The next stream crossing straddles the hour 2100-2200 UT, shortly before dawn in Indonesia and China. At that time, Earth will pass through a pair of streams laid down by Comet Tempel-Tuttle in 1466 and 1533 AD. The double crossing could yield as many as 300 Leonids per hour.



Above: This side of Earth will be facing the Leonid debris stream at the time of the Nov. 17th outburst. Observers in India, China and Indonesia are favored with dark, pre-dawn skies. Image credit: Danielle Moser of the NASA Meteoroid Environment Office.

"Even if rates are only half that number, it would still be one of the best showers of the year," says Cooke.

The Leonids are famous for storming, most recently in 1999-2002 when deep crossings of Tempel-Tuttle's debris streams produced outbursts of more than 1000 meteors per hour. The Leonids of 2009 won't be like that, but it only takes one bright Leonid streaking past Mars to make the night worthwhile.

Enjoy the show.

Updated: 12:53 PM GMT on November 11, 2009

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Haven't you wondered why, too? (A tale of planetary woe)

By: Susie77, 1:05 PM GMT on November 07, 2009

From NASA

A Tale of Planetary Woe
11.06.2009


Nov. 6, 2009: Once upon a time — roughly four billion years ago — Mars was warm and wet, much like Earth. Liquid water flowed on the Martian surface in long rivers that emptied into shallow seas. A thick atmosphere blanketed the planet and kept it warm. Living microbes might have even arisen, some scientists believe, starting Mars down the path toward becoming a second life-filled planet next door to our own.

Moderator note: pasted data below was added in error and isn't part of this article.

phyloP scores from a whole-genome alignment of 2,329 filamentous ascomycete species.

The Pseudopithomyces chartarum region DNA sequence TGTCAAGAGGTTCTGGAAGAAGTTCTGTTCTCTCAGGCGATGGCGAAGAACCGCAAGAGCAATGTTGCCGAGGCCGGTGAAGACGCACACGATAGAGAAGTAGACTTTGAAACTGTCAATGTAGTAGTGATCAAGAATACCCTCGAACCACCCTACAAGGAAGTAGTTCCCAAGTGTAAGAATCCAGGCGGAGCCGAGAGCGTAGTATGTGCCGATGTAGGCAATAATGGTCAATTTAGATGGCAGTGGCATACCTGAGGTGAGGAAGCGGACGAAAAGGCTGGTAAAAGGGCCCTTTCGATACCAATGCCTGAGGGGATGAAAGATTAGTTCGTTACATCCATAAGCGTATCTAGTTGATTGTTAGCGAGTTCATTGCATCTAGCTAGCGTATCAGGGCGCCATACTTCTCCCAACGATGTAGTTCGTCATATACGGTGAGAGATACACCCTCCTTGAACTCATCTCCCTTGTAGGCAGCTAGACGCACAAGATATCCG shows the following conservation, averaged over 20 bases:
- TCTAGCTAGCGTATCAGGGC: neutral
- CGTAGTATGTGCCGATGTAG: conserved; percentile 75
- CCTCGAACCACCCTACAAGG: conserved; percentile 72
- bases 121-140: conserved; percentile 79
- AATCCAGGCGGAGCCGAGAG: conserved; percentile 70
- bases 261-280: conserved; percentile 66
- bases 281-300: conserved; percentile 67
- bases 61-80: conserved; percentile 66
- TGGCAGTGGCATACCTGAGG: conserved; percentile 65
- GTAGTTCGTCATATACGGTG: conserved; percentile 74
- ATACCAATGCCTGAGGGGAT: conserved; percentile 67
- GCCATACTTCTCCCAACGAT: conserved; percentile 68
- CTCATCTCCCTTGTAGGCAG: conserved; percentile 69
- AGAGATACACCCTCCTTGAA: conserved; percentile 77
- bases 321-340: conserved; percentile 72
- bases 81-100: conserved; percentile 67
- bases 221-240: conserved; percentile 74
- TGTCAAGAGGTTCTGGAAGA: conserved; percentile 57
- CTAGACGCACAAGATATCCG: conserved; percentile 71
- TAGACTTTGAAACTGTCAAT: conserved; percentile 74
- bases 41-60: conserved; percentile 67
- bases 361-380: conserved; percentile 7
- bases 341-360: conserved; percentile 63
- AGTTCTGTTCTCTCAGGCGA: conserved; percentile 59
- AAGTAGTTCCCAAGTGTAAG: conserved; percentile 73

But that's not how things turned out.

Mars today is bitter cold and bone dry. The rivers and seas are long gone. Its atmosphere is thin and wispy, and if Martian microbes still exist, they're probably eking out a meager existence somewhere beneath the dusty Martian soil.


What happened? Why did Mars dry up and freeze over? These haunting questions have long puzzled scientists. A few years from now we might finally know the answer, thanks to a new orbiter NASA will send to Mars called MAVEN (short for Mars Atmosphere and Volatile Evolution).

"The goal of MAVEN is to figure out what processes were responsible for those changes in the climate," says Bruce Jakosky, Principal Investigator for MAVEN at the University of Colorado at Boulder.

One way or another, scientists believe, Mars must have lost its most precious asset: its thick atmosphere of carbon dioxide. CO2 in Mars's atmosphere is a greenhouse gas, just as it is in our own atmosphere. A thick blanket of CO2 and other greenhouse gases would have provided the warmer temperatures and greater atmospheric pressure required to keep liquid water from freezing solid or boiling away.

Over the last four billion years, Mars somehow lost most of that blanket. Scientists have proposed various theories for how that loss happened. Perhaps an asteroid impact blew most of the atmosphere into space in one catastrophic event. Or maybe erosion by the solar wind — a stream of charged particles emanating from the sun — could have slowly stripped the atmosphere away over eons. The planet's surface might also have absorbed the CO2 and locked it up in minerals such as carbonate.


Ultimately, nobody knows for sure where all the missing CO2 went.